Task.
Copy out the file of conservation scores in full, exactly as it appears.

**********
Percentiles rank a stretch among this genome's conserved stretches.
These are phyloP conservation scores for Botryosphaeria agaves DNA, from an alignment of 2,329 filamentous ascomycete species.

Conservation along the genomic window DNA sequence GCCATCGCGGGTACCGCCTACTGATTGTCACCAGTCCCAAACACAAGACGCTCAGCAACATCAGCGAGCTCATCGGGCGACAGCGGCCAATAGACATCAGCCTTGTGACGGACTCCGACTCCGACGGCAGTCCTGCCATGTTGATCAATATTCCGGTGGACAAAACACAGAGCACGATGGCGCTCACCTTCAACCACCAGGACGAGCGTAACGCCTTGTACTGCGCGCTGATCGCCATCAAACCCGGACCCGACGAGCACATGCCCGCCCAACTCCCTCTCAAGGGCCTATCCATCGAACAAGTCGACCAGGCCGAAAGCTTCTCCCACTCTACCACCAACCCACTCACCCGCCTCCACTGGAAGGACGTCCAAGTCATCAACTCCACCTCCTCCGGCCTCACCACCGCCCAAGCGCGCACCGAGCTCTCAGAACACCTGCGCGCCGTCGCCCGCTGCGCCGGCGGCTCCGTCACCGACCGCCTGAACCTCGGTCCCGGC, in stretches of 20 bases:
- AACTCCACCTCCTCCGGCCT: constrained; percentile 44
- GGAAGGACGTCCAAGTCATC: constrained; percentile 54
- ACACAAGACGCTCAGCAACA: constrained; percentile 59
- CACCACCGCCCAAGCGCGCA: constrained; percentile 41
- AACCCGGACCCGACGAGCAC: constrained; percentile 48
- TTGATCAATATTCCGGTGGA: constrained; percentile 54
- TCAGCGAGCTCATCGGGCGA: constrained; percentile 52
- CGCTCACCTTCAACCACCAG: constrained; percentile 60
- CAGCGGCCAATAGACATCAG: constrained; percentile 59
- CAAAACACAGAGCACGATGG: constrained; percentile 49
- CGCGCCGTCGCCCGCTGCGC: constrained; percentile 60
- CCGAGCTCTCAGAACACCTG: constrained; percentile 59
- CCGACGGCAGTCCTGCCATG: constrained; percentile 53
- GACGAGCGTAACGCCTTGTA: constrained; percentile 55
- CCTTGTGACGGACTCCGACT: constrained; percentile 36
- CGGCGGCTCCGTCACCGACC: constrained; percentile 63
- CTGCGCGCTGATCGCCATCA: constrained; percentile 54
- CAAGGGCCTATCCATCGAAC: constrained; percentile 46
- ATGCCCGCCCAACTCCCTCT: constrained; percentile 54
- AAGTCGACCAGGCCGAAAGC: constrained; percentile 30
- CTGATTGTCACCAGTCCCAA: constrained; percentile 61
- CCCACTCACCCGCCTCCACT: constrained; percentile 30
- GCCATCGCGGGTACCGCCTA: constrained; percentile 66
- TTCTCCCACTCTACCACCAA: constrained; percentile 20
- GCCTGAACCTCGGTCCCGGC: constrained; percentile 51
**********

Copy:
Percentiles rank a stretch among this genome's conserved stretches.
These are phyloP conservation scores for Botryosphaeria agaves DNA, from an alignment of 2,329 filamentous ascomycete species.

Conservation along the genomic window DNA sequence GCCATCGCGGGTACCGCCTACTGATTGTCACCAGTCCCAAACACAAGACGCTCAGCAACATCAGCGAGCTCATCGGGCGACAGCGGCCAATAGACATCAGCCTTGTGACGGACTCCGACTCCGACGGCAGTCCTGCCATGTTGATCAATATTCCGGTGGACAAAACACAGAGCACGATGGCGCTCACCTTCAACCACCAGGACGAGCGTAACGCCTTGTACTGCGCGCTGATCGCCATCAAACCCGGACCCGACGAGCACATGCCCGCCCAACTCCCTCTCAAGGGCCTATCCATCGAACAAGTCGACCAGGCCGAAAGCTTCTCCCACTCTACCACCAACCCACTCACCCGCCTCCACTGGAAGGACGTCCAAGTCATCAACTCCACCTCCTCCGGCCTCACCACCGCCCAAGCGCGCACCGAGCTCTCAGAACACCTGCGCGCCGTCGCCCGCTGCGCCGGCGGCTCCGTCACCGACCGCCTGAACCTCGGTCCCGGC, in stretches of 20 bases:
- AACTCCACCTCCTCCGGCCT: constrained; percentile 44
- GGAAGGACGTCCAAGTCATC: constrained; percentile 54
- ACACAAGACGCTCAGCAACA: constrained; percentile 59
- CACCACCGCCCAAGCGCGCA: constrained; percentile 41
- AACCCGGACCCGACGAGCAC: constrained; percentile 48
- TTGATCAATATTCCGGTGGA: constrained; percentile 54
- TCAGCGAGCTCATCGGGCGA: constrained; percentile 52
- CGCTCACCTTCAACCACCAG: constrained; percentile 60
- CAGCGGCCAATAGACATCAG: constrained; percentile 59
- CAAAACACAGAGCACGATGG: constrained; percentile 49
- CGCGCCGTCGCCCGCTGCGC: constrained; percentile 60
- CCGAGCTCTCAGAACACCTG: constrained; percentile 59
- CCGACGGCAGTCCTGCCATG: constrained; percentile 53
- GACGAGCGTAACGCCTTGTA: constrained; percentile 55
- CCTTGTGACGGACTCCGACT: constrained; percentile 36
- CGGCGGCTCCGTCACCGACC: constrained; percentile 63
- CTGCGCGCTGATCGCCATCA: constrained; percentile 54
- CAAGGGCCTATCCATCGAAC: constrained; percentile 46
- ATGCCCGCCCAACTCCCTCT: constrained; percentile 54
- AAGTCGACCAGGCCGAAAGC: constrained; percentile 30
- CTGATTGTCACCAGTCCCAA: constrained; percentile 61
- CCCACTCACCCGCCTCCACT: constrained; percentile 30
- GCCATCGCGGGTACCGCCTA: constrained; percentile 66
- TTCTCCCACTCTACCACCAA: constrained; percentile 20
- GCCTGAACCTCGGTCCCGGC: constrained; percentile 51